Community Collection 11: VISUAL POEMS with Padma Venkatraman

Welcome to Poetry Month 2018 at No Water River!
Please take a moment to peruse the how-to below, and then dive in! Happy writing — and thank you for helping to build our collection(s)!
Remember: The Community Collections are open indefinitely, so you can visit each post at your leisure to add your poem!


Today’s Guest…

explored remote islands, hiked through rain forests, and sailed many seas as an oceanographer before turning to her work as a writer for young people. Please welcome award-winning verse novelist …




A note from Padma:
The following poem was originally part of the verse novel A TIME TO DANCE but the editor, Nancy Paulsen, and I decided to leave it out (in part because it was the only concrete poem in the collection, and hence didn’t quite fit in). The poem is about someone relearning a simple skill, and it is a visual (also called concrete or shape poem) in which the shape of the words on the page reflects the poem’s theme.



Think about something you enjoy doing, preferably an activity that involves movement, such as walking, cycling, dancing, or even playing an instrument (most instrumental music requires finger movement, and even if you sing, you are moving columns of air). Write a visual poem, paying attention to how the form of the words on the page reflects the activity you’re describing in the poem.



1. Paste it into the comment section below. I will gather the poems and add them to this post. OR
2. Email it to me at and I will add it to this post (graphics welcome)!



Padma Venkatraman, an award-winning American author, has worked as chief scientist on oceanographic ships, spent time under the sea, directed a school, and lived in five countries. Her three novels, A Time To Dance, Island’s End, and Climbing the Stairs, were released to multiple starred reviews, received numerous honors, and won national and international awards. She gives keynote addresses, serves on panels, conducts workshops, and visits schools and author festivals worldwide. Her middle grade debut, The Bridge Home, about homeless children in India, is scheduled for 2019 release from Nancy Paulsen Books (Penguin).

Discover more about the author and her books at


An inspiring story of a young girl’s struggle to regain her passion and find a new peace is told lyrically through verse that captures the beauty and mystery of India and the ancient bharatanatyam dance form. This is a stunning novel about spiritual awakening, the power of art, and above all, the courage and resilience of the human spirit.

Veda, a classical dance prodigy in India, lives and breathes dance—so when an accident leaves her a below-knee amputee, her dreams are shattered. For a girl who’s grown used to receiving applause for her dance prowess and flexibility, adjusting to a prosthetic leg is painful and humbling. But Veda refuses to let her disability rob her of her dreams, and she starts all over again, taking beginner classes with the youngest dancers. Then Veda meets Govinda, a young man who approaches dance as a spiritual pursuit. As their relationship deepens, Veda reconnects with the world around her, and begins to discover who she is and what dance truly means to her. (from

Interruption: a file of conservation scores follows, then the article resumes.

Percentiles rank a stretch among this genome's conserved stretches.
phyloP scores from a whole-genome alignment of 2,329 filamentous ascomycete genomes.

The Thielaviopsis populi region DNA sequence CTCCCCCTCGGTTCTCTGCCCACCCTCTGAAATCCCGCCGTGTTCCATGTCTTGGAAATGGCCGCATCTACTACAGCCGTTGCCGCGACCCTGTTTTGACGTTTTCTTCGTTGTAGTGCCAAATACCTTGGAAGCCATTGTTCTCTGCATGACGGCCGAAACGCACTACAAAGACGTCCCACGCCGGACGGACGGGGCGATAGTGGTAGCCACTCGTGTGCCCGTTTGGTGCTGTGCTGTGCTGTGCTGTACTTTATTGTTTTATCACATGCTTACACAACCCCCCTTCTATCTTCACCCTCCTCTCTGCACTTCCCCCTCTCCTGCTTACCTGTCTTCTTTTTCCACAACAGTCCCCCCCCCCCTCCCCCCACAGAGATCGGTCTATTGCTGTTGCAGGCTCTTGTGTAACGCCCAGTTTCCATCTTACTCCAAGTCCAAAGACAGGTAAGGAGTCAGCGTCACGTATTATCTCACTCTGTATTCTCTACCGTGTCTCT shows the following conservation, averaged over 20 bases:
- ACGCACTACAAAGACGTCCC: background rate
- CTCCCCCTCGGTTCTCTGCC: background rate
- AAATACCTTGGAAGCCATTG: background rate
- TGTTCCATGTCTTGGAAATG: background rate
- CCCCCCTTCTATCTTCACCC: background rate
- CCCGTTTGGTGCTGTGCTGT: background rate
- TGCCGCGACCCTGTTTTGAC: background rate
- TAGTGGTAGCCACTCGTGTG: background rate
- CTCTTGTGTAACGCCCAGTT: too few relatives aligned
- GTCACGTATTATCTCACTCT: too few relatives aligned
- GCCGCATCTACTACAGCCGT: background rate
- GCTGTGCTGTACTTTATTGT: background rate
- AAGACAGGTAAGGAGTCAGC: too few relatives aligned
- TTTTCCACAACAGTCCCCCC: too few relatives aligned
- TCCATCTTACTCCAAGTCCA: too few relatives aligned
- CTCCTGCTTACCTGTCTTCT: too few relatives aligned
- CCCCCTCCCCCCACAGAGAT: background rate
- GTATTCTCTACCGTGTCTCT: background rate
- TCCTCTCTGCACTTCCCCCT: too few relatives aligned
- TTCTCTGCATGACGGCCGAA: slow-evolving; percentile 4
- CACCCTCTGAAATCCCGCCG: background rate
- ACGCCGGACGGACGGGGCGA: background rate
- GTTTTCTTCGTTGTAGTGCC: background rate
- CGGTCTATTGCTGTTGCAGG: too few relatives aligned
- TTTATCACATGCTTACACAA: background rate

A fascinating story set on a remote island untouched by time. Uido is ecstatic about becoming her tribe’s spiritual leader, but her new position brings her older brother’s jealousy and her best friend’s mistrust. And looming above these troubles are the recent visits of strangers from the mainland who have little regard for nature or the spirits, and tempt the tribe members with gifts, making them curious about modern life. When Uido’s little brother falls deathly ill, she must cross the ocean and seek their help. Having now seen so many new things, will Uido have the strength to believe in herself and the old ways? And will her people trust her to lead them to safety when a catastrophic tsunami threatens? Uido must overcome everyone’s doubts, including her own, if she is to keep her people safe and preserve the spirituality that has defined them.

Drawing on firsthand experience from her travels to the Andaman Islands, Padma Venkatraman was inspired to write this story after meeting natives who survived the 2004 tsunami and have been able to preserve their unique way of life. Uido’s transformation from a young girl to tribal leader will touch both your heart and mind. (from

During World War II and the last days of British occupation in India, fifteen-year-old Vidya dreams of attending college. But when her forward-thinking father is beaten senseless by the British police, she is forced to live with her grandfather’s large traditional family, where the women live apart from the men and are meant to be married off as soon as possible.Vidya’s only refuge becomes her grandfather’s upstairs library, which is forbidden to women. There she meets Raman, a young man also living in the house who relishes her intellectual curiosity. But when Vidya’s brother makes a choice the family cannot condone, and when Raman seems to want more than friendship, Vidkya must question all she has believed in.
Padma Venkatraman’s debut novel poignantly shows a girl struggling to find her place in a mixed-up world. Climbing the Stairs is a powerful story about love and loss set against a fascinating historical backdrop. (from
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“Stepping Up” and prompts copyright © by Padma Venkatraman
Copyright on community collection poems held by authors indicated. All rights reserved.
Other post content © 2018 Renée M. LaTulippe or as indicated. All rights reserved.
Stairs photo (color) by Ralph Chang via Pexels (no attribution required)
Stairs photo (B/W) from Pixabay via Pexels (no attribution required)